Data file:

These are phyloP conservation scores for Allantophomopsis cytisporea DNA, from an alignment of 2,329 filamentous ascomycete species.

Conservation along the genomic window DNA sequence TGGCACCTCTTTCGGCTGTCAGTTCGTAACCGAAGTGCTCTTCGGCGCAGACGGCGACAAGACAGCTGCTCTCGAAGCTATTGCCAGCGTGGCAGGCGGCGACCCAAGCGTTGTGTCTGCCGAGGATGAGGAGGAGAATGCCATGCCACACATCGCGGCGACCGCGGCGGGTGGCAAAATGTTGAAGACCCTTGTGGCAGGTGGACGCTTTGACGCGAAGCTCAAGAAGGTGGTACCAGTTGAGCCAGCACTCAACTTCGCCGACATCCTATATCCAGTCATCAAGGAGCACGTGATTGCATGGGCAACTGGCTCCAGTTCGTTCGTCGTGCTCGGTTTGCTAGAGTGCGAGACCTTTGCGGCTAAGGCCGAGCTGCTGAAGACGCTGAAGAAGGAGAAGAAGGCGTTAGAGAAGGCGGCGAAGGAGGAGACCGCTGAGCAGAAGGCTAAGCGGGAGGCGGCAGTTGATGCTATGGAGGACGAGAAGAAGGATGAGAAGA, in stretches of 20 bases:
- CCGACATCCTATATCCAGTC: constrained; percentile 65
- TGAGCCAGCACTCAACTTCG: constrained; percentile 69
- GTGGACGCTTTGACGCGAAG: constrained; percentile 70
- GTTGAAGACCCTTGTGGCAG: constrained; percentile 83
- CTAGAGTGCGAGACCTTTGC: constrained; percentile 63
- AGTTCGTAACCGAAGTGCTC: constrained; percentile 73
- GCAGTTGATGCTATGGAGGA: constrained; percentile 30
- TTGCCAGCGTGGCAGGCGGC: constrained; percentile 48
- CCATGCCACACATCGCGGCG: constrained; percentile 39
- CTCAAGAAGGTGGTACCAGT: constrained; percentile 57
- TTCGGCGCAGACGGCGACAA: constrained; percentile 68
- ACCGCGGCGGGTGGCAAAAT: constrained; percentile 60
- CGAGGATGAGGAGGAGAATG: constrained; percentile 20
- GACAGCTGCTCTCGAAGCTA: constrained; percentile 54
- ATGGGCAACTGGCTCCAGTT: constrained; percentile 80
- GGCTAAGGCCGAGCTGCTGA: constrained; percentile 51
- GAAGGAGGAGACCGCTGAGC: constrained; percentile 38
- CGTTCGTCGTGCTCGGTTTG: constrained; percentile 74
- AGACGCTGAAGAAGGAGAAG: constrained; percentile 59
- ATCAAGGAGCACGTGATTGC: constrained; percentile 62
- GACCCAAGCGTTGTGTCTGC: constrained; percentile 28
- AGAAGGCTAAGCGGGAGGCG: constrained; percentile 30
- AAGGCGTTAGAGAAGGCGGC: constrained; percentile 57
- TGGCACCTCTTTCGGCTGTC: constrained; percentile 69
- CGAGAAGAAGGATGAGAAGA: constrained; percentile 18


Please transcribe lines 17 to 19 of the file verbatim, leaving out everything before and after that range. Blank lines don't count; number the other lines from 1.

- ATGGGCAACTGGCTCCAGTT: constrained; percentile 80
- GGCTAAGGCCGAGCTGCTGA: constrained; percentile 51
- GAAGGAGGAGACCGCTGAGC: constrained; percentile 38